Finally, the ego represents flawed characters. We see a mixture of the beastly id and the saintly super ego, resulting in a complex character with whom we can relate. We can see bad traits we hate, good traits to which we aspire, and everything in between. We feel for when they fail or something else bad happens to them because we recognize them as someone like us who makes mistakes and at least has the potential to regret them.

 I’m going to turn to an example from one of the stories I’m studying for my essay, Clemencia from “Never Marry a Mexican”.

As I said in my review of the collection, I don’t typically read stories about adultery. They conflict with my morals too much. “Never Marry a Mexican”, however, keeps my attention from start until end and I believe it’s due solely to Clemencia’s character development.

Clemencia is far from the perfect heroine: she sleeps with a married man, actively seeks control over him and his family through even the most minute actions, and is pretty crazy. However, Cisneros also shows us her background and her troublesome relationship with her dead father and her remarried mother. Despite her willingly and knowingly having an affair with a married man, I understand and feel for Clemencia. I don’t approve of her actions but I understand that she’s trying to gain some control in her life, have power over a marriage and a family when she didn’t have any power in how her mother acted during and after her father’s death. Her admittance that she doesn’t want to marry and that she knows that she can be vindictive and cruel, by the end of the story, are not solely flaws to me; they’re signs of a woman who knows who she is, accepts who she is, and draws power from this knowledge and acceptance. Were she the “perfect” woman aside from her affair, I would’ve hated her and been too perplexed by her actions to read the entire story. Were she an entirely malicious character with the haunting sadness of her background, I would’ve thought without a doubt that she deserved whatever bad thing happened to her and wouldn’t have been able to stomach her long enough to reach the end. Her flawed character is what made me interested in a kind of story that usually repulses me.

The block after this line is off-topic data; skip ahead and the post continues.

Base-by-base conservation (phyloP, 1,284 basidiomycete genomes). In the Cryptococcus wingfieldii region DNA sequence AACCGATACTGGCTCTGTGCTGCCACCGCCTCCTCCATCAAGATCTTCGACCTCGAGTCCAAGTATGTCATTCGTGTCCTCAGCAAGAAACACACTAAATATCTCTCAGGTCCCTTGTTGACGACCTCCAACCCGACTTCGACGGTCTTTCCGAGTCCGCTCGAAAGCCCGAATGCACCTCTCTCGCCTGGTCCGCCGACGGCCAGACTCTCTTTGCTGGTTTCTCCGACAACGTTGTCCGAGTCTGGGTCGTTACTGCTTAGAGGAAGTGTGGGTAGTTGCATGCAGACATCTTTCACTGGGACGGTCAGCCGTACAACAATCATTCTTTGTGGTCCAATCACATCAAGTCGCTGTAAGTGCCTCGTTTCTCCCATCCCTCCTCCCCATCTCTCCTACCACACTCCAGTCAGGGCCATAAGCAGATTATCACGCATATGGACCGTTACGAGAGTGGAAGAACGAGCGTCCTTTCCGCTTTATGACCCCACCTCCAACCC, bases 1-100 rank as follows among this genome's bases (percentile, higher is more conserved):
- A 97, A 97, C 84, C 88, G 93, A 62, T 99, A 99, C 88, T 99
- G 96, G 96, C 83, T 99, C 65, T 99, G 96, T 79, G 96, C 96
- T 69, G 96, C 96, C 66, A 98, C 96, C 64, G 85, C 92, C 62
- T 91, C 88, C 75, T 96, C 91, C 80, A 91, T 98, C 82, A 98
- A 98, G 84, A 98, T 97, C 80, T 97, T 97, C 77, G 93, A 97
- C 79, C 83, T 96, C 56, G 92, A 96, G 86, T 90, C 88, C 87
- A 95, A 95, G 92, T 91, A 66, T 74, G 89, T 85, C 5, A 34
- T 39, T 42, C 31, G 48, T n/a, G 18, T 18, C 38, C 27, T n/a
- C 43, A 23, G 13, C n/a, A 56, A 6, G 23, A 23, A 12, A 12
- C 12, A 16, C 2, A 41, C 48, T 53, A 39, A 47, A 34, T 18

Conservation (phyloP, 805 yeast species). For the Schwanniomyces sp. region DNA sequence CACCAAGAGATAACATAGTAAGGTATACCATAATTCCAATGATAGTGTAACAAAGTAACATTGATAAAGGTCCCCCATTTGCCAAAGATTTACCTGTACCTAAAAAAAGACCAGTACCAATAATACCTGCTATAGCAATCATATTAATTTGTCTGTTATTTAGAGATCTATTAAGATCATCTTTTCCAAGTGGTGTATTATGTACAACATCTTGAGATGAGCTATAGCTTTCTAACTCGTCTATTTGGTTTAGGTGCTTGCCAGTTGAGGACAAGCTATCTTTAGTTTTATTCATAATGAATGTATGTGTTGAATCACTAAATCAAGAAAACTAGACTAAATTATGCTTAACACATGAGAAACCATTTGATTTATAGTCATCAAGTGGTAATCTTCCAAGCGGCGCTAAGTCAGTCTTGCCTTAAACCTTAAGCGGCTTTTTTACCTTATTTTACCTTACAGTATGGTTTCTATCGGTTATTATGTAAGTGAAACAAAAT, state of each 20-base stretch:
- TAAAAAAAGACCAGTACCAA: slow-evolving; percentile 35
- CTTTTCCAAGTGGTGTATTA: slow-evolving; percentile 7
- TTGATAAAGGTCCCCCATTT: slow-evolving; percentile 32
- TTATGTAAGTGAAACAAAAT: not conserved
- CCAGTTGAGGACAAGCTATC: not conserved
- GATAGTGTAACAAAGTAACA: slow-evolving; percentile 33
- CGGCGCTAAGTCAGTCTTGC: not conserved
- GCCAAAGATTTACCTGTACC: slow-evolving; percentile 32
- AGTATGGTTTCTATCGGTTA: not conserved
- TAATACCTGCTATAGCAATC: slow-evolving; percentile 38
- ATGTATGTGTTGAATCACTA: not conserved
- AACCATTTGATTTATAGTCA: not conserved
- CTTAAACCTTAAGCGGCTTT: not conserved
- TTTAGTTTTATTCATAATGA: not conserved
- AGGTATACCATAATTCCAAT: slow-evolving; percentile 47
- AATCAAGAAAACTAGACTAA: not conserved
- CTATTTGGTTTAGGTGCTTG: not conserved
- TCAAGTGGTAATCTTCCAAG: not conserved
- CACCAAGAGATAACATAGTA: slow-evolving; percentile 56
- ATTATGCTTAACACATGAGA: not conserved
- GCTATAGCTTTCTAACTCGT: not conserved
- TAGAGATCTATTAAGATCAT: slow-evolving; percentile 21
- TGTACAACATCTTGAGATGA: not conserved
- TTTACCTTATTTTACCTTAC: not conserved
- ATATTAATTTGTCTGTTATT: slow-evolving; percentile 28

Flawed characters draw our sympathy because humans are, at their core, flawed characters themselves. We are neither entirely super ego nor entirely id. We make mistakes, we regret them, and we fix them; we fall in love and we break hearts; we are kind and we are cruel; we restrain our desires and we indulge in them. We want to see characters like us. We’d rather be reminded of the good and bad together, rather than one or the other.

Do you have any opinions on flawed characters? Have any good examples of flawed characters that you feel for? Leave your thoughts in the comments. To keep up with all our support, advice, and distractions, remember to sign up for email updates in the lower left-hand corner.

Designed by Stephanie Hoogstad circa 2011